Tobago Oil Spill Spreads Across Southeastern Caribbean Sea

oily beach Tobago

PORT OF SPAIN, Trinidad and Tobago, February 16, 2024 (ENS) – At least two vessels were involved in an incident that is spilling gobs of black crude oil across a widening area of the Caribbean Sea off the coast of South America. Emanating from a capsized barge off Tobago’s southwest coast, the oil has fouled some of the pristine beaches that attract so many tourists to the tropical island, the country’s Coast Guard has confirmed.

The spill was discovered nine days ago, and Trinidad and Tobago’s Prime Minister Keith Rowley declared a national emergency on Sunday. But the leak has not yet been plugged, nor have the owner(s) of the vessels – a tug registered as “Solo Creed” and a barge named “Gulfstream” – been found.

The Trinidad and Tobago Coast Guard has learned that the tug was towing the loaded barge to the South American country of Guyana when the towline broke, investigators believe.

Workers toil to clear Tobago’s white sand beaches of messy oil leaked from the barge “Gulfstream.” February 10, 2024 (Photo courtesy Tobago Emergency Management Agency)

The two-island nation of Trinidad and Tobago is situated off the northern edge of the South American mainland. The larger island, Trinidad, lies just 11 kilometers (6.8 miles) off the coast of Venezuela.

On the smaller island of Tobago, the main town, Scarborough, nearest to the spill, is some 290 km (180 miles) to the nearest Venezuelan town, Irapa. Tobago is only 130 kilometers (81 miles) south of the island nation of Grenada.

The spilled oil “…has now entered Grenada’s territorial waters,” Tobago’s Chief Secretary Farley Augustine said Friday, following a fly-over by Trinidad and Tobago’s Air Guard, which confirmed the distance the spill has gone.

Trinidad and Tobago’s National Security Ministry said investigations to date reveal that both vessels, traced from Panama, were said to be bound for Guyana on South America’s northern coast, but neither vessel arrived there.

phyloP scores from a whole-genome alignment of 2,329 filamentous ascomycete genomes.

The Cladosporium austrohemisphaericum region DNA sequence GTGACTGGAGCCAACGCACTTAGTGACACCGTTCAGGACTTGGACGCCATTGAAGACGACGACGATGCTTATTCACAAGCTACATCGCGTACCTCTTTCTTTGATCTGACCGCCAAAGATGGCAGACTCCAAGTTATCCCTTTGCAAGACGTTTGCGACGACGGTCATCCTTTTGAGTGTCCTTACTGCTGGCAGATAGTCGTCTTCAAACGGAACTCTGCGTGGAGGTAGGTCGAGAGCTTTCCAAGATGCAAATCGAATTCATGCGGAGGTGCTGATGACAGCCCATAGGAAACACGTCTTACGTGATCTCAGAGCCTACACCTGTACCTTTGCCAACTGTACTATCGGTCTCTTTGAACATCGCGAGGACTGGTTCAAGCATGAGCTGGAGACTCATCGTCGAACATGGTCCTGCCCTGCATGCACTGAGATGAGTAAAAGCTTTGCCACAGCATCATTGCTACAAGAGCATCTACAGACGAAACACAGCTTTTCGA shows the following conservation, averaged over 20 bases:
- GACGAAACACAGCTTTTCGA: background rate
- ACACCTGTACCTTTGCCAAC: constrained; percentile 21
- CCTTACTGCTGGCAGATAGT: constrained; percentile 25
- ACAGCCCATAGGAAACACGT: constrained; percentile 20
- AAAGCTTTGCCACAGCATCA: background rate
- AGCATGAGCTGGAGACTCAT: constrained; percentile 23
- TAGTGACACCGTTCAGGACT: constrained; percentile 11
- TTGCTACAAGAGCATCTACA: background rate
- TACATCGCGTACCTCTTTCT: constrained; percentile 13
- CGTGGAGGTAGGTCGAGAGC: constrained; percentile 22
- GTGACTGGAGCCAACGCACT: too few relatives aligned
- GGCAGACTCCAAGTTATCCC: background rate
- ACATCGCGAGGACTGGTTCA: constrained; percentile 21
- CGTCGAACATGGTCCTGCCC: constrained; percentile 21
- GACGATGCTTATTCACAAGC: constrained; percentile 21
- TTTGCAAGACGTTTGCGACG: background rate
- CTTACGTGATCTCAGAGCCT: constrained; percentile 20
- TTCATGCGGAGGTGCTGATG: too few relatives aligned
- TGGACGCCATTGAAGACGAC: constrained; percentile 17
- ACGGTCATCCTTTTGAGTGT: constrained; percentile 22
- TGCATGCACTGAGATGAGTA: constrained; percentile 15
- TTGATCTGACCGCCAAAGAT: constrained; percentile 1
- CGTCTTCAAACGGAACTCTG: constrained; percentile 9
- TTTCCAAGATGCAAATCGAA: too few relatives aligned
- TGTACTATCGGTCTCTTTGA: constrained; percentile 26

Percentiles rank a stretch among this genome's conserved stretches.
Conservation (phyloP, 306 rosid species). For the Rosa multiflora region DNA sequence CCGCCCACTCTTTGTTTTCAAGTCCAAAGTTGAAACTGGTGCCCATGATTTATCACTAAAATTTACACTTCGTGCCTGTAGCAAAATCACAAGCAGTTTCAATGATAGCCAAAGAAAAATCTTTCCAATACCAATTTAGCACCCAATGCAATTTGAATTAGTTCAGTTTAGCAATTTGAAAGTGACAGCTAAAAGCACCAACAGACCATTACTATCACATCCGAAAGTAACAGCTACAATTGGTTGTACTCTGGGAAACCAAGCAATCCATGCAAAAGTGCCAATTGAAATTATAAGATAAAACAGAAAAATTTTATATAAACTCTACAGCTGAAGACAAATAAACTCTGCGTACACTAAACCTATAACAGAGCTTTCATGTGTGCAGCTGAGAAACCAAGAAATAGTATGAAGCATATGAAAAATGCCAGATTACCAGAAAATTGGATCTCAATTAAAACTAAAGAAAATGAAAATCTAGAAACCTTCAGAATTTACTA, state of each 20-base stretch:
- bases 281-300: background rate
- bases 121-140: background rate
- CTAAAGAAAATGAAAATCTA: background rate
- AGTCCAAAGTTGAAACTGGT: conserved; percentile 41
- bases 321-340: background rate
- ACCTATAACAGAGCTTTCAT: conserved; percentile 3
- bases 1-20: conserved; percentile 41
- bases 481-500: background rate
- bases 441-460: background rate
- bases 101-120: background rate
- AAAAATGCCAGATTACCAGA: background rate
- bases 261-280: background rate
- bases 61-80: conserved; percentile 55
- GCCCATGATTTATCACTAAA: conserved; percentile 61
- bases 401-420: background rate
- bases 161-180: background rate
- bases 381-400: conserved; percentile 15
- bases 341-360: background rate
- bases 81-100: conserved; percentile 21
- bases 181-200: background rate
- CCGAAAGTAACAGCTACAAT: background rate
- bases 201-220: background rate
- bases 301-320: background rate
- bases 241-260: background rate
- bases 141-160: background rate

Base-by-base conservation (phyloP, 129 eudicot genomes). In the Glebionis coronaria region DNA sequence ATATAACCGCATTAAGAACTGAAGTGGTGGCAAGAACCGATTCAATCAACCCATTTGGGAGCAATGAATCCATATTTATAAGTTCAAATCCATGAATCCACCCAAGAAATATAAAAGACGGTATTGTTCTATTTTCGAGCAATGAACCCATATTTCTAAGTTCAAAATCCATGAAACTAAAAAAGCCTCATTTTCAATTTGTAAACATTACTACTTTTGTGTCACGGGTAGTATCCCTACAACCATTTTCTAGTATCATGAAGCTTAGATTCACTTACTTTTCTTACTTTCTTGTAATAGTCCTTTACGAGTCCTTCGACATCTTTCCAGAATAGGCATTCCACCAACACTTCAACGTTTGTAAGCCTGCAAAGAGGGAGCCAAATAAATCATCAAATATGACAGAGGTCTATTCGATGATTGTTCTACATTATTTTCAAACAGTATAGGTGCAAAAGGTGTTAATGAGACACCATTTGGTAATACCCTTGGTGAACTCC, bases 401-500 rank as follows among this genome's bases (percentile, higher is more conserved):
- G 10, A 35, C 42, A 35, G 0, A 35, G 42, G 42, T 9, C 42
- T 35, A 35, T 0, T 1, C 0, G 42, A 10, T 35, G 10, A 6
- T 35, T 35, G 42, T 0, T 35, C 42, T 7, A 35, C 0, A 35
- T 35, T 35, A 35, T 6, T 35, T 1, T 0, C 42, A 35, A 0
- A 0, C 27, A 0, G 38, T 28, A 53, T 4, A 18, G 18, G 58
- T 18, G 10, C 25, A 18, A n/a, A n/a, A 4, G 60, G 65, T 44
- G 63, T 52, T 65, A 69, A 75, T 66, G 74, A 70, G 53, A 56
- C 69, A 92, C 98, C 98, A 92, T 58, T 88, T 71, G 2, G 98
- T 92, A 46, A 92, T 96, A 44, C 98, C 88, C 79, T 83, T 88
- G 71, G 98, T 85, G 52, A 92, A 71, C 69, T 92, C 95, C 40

New information emerged when, as part of the investigation, Caricom IMPACS contacted the authorities in Panama and Aruba for photographs of the tug and the barge.

The Dutch authorities in Aruba provided images of the tug towing the barge, and these images were used to confirm the identity of both vessels and the fact that the barge was being towed to Guyana, on South America’s northeastern coast.

The Trinidad and Tobago Coast Guard confirmed that before it capsized and began leaking oil, the barge was being towed by a tug, the “Solo Creed” from Panama, headed for Guyana. Satellite imagery shows the “Solo Creed” towing an object on February 4. The National Coastal Surveillance Radar Centre used this information to track the vessels until the signal was lost.

capsized ship Tobago
The barge, “Gulfstream” leaking oil just off the southwest coast of the Caribbean island of Tobago. The leak continues and is spreading.  February 10, 2024 (Photo courtesy Tobago Emergency Management Agency)

“At this stage,” the Ministry of National Security said in a statement, “it is not known whether any lives have been lost in the incident.”

Trinidad and Tobago’s Minister of National Security Fitzgerald Hinds said the government has been working closely with the Guyana Coast Guard and Caricom IMPACS to identify the owners of the two vessels.

But Chief Secretary Augustine is suggesting that the government may have withheld critical information it had on the vessel early on, he said during a news conference at the Stage in the Sea in Scarborough, Tobago on Wednesday.

Prime Minister Dr. Keith Rowley told Parliament today that the government is doing everything possible to prevent further damage and expense arising out of the tragedy.

He said that as new information comes to hand surrounding the vessels responsible for the oil spill in Tobago, the government is holding discussions with other jurisdictions, including Venezuela, regarding assistance.

“We have offers of help from major oil-handling nations, Brazil and Venezuela. The Ministry of Foreign and Caricom Affairs is in contact through the established protocols and will continue to advance these discussions,” Rowley told Parliament today.

On Thursday, Venezuelan officials confirmed that Venezuelan President Nicolas Maduro has expressed his willingness to collaborate with Trinidad and Tobago in managing the oil spill off Tobago’s southwestern coast.

Technical discussions between Trinidad and Tobago and Venezuela have happened online during the last two days online. Venezuelan officials said they are interested in advising on containment and stabilisation of the oil and identifying the barge that caused the oil spill.

Featured image: Black crude oil from the capsized barge, “Gulfstream” has messed up many of Tobago’s formerly beautiful beaches. February 8, 2024 (Photo courtesy Tobago Emergency Management Agency)

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